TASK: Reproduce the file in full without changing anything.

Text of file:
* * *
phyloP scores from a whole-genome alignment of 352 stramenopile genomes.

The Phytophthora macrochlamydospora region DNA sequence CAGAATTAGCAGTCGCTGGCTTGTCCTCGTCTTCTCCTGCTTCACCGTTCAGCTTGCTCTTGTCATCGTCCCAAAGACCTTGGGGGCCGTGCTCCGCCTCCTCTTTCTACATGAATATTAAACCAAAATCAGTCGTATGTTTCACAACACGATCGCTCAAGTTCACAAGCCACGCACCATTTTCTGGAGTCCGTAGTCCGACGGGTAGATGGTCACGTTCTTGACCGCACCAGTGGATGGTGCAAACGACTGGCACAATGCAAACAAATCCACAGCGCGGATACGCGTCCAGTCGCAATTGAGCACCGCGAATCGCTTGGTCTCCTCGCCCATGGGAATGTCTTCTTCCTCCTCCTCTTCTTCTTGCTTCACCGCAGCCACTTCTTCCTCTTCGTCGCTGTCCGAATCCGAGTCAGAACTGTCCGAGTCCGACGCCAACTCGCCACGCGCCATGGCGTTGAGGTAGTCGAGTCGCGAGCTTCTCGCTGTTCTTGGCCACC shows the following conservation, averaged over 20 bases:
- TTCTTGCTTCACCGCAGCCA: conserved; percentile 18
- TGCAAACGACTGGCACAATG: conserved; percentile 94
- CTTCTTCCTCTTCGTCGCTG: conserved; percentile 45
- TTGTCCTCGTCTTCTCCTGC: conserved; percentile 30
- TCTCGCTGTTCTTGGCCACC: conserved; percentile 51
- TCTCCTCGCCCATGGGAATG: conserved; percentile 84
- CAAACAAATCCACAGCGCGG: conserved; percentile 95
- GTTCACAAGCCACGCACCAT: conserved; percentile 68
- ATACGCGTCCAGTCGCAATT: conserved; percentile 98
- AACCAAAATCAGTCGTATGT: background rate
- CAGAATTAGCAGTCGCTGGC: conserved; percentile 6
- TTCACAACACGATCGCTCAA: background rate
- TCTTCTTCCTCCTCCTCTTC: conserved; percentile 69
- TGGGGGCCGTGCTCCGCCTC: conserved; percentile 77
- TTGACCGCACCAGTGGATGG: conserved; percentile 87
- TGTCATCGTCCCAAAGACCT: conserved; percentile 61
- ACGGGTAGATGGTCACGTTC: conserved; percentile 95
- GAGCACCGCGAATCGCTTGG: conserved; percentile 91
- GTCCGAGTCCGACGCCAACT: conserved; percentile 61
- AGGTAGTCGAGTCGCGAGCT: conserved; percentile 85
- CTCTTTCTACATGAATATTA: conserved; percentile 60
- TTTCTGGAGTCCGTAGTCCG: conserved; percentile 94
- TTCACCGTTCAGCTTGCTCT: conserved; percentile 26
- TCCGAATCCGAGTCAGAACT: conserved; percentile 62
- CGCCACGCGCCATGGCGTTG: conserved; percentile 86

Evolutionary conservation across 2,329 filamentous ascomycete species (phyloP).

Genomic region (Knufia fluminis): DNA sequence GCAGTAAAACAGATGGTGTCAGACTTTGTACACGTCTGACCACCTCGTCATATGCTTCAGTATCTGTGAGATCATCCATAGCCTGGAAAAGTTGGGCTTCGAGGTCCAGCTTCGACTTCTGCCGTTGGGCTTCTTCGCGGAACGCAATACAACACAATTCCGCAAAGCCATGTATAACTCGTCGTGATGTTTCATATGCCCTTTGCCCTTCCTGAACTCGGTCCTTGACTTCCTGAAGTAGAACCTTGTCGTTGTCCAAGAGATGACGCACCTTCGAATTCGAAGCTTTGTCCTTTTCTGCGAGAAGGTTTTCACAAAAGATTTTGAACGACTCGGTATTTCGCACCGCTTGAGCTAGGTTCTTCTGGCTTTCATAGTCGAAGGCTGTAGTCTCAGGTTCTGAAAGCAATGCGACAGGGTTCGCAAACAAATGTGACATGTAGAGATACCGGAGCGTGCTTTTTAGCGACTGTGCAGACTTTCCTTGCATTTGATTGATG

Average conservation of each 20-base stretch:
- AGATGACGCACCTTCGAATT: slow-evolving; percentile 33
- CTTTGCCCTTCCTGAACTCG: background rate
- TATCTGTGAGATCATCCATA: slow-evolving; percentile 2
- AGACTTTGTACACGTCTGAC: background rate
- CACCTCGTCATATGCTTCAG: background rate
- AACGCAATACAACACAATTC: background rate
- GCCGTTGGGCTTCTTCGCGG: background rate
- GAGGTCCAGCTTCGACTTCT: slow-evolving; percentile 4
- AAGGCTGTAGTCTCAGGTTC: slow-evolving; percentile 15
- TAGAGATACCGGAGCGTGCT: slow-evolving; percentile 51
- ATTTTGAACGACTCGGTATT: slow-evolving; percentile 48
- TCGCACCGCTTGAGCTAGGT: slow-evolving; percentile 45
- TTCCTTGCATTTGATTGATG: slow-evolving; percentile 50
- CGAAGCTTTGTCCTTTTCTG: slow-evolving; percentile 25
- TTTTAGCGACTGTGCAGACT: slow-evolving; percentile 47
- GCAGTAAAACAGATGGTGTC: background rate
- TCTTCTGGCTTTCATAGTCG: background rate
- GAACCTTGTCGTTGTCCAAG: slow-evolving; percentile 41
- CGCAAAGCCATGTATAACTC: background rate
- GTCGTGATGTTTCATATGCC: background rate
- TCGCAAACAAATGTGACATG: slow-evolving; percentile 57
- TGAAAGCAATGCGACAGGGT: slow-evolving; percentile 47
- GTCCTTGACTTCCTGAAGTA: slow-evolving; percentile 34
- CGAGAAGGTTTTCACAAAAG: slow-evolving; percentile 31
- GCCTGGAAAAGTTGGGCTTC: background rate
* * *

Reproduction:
phyloP scores from a whole-genome alignment of 352 stramenopile genomes.

The Phytophthora macrochlamydospora region DNA sequence CAGAATTAGCAGTCGCTGGCTTGTCCTCGTCTTCTCCTGCTTCACCGTTCAGCTTGCTCTTGTCATCGTCCCAAAGACCTTGGGGGCCGTGCTCCGCCTCCTCTTTCTACATGAATATTAAACCAAAATCAGTCGTATGTTTCACAACACGATCGCTCAAGTTCACAAGCCACGCACCATTTTCTGGAGTCCGTAGTCCGACGGGTAGATGGTCACGTTCTTGACCGCACCAGTGGATGGTGCAAACGACTGGCACAATGCAAACAAATCCACAGCGCGGATACGCGTCCAGTCGCAATTGAGCACCGCGAATCGCTTGGTCTCCTCGCCCATGGGAATGTCTTCTTCCTCCTCCTCTTCTTCTTGCTTCACCGCAGCCACTTCTTCCTCTTCGTCGCTGTCCGAATCCGAGTCAGAACTGTCCGAGTCCGACGCCAACTCGCCACGCGCCATGGCGTTGAGGTAGTCGAGTCGCGAGCTTCTCGCTGTTCTTGGCCACC shows the following conservation, averaged over 20 bases:
- TTCTTGCTTCACCGCAGCCA: conserved; percentile 18
- TGCAAACGACTGGCACAATG: conserved; percentile 94
- CTTCTTCCTCTTCGTCGCTG: conserved; percentile 45
- TTGTCCTCGTCTTCTCCTGC: conserved; percentile 30
- TCTCGCTGTTCTTGGCCACC: conserved; percentile 51
- TCTCCTCGCCCATGGGAATG: conserved; percentile 84
- CAAACAAATCCACAGCGCGG: conserved; percentile 95
- GTTCACAAGCCACGCACCAT: conserved; percentile 68
- ATACGCGTCCAGTCGCAATT: conserved; percentile 98
- AACCAAAATCAGTCGTATGT: background rate
- CAGAATTAGCAGTCGCTGGC: conserved; percentile 6
- TTCACAACACGATCGCTCAA: background rate
- TCTTCTTCCTCCTCCTCTTC: conserved; percentile 69
- TGGGGGCCGTGCTCCGCCTC: conserved; percentile 77
- TTGACCGCACCAGTGGATGG: conserved; percentile 87
- TGTCATCGTCCCAAAGACCT: conserved; percentile 61
- ACGGGTAGATGGTCACGTTC: conserved; percentile 95
- GAGCACCGCGAATCGCTTGG: conserved; percentile 91
- GTCCGAGTCCGACGCCAACT: conserved; percentile 61
- AGGTAGTCGAGTCGCGAGCT: conserved; percentile 85
- CTCTTTCTACATGAATATTA: conserved; percentile 60
- TTTCTGGAGTCCGTAGTCCG: conserved; percentile 94
- TTCACCGTTCAGCTTGCTCT: conserved; percentile 26
- TCCGAATCCGAGTCAGAACT: conserved; percentile 62
- CGCCACGCGCCATGGCGTTG: conserved; percentile 86

Evolutionary conservation across 2,329 filamentous ascomycete species (phyloP).

Genomic region (Knufia fluminis): DNA sequence GCAGTAAAACAGATGGTGTCAGACTTTGTACACGTCTGACCACCTCGTCATATGCTTCAGTATCTGTGAGATCATCCATAGCCTGGAAAAGTTGGGCTTCGAGGTCCAGCTTCGACTTCTGCCGTTGGGCTTCTTCGCGGAACGCAATACAACACAATTCCGCAAAGCCATGTATAACTCGTCGTGATGTTTCATATGCCCTTTGCCCTTCCTGAACTCGGTCCTTGACTTCCTGAAGTAGAACCTTGTCGTTGTCCAAGAGATGACGCACCTTCGAATTCGAAGCTTTGTCCTTTTCTGCGAGAAGGTTTTCACAAAAGATTTTGAACGACTCGGTATTTCGCACCGCTTGAGCTAGGTTCTTCTGGCTTTCATAGTCGAAGGCTGTAGTCTCAGGTTCTGAAAGCAATGCGACAGGGTTCGCAAACAAATGTGACATGTAGAGATACCGGAGCGTGCTTTTTAGCGACTGTGCAGACTTTCCTTGCATTTGATTGATG

Average conservation of each 20-base stretch:
- AGATGACGCACCTTCGAATT: slow-evolving; percentile 33
- CTTTGCCCTTCCTGAACTCG: background rate
- TATCTGTGAGATCATCCATA: slow-evolving; percentile 2
- AGACTTTGTACACGTCTGAC: background rate
- CACCTCGTCATATGCTTCAG: background rate
- AACGCAATACAACACAATTC: background rate
- GCCGTTGGGCTTCTTCGCGG: background rate
- GAGGTCCAGCTTCGACTTCT: slow-evolving; percentile 4
- AAGGCTGTAGTCTCAGGTTC: slow-evolving; percentile 15
- TAGAGATACCGGAGCGTGCT: slow-evolving; percentile 51
- ATTTTGAACGACTCGGTATT: slow-evolving; percentile 48
- TCGCACCGCTTGAGCTAGGT: slow-evolving; percentile 45
- TTCCTTGCATTTGATTGATG: slow-evolving; percentile 50
- CGAAGCTTTGTCCTTTTCTG: slow-evolving; percentile 25
- TTTTAGCGACTGTGCAGACT: slow-evolving; percentile 47
- GCAGTAAAACAGATGGTGTC: background rate
- TCTTCTGGCTTTCATAGTCG: background rate
- GAACCTTGTCGTTGTCCAAG: slow-evolving; percentile 41
- CGCAAAGCCATGTATAACTC: background rate
- GTCGTGATGTTTCATATGCC: background rate
- TCGCAAACAAATGTGACATG: slow-evolving; percentile 57
- TGAAAGCAATGCGACAGGGT: slow-evolving; percentile 47
- GTCCTTGACTTCCTGAAGTA: slow-evolving; percentile 34
- CGAGAAGGTTTTCACAAAAG: slow-evolving; percentile 31
- GCCTGGAAAAGTTGGGCTTC: background rate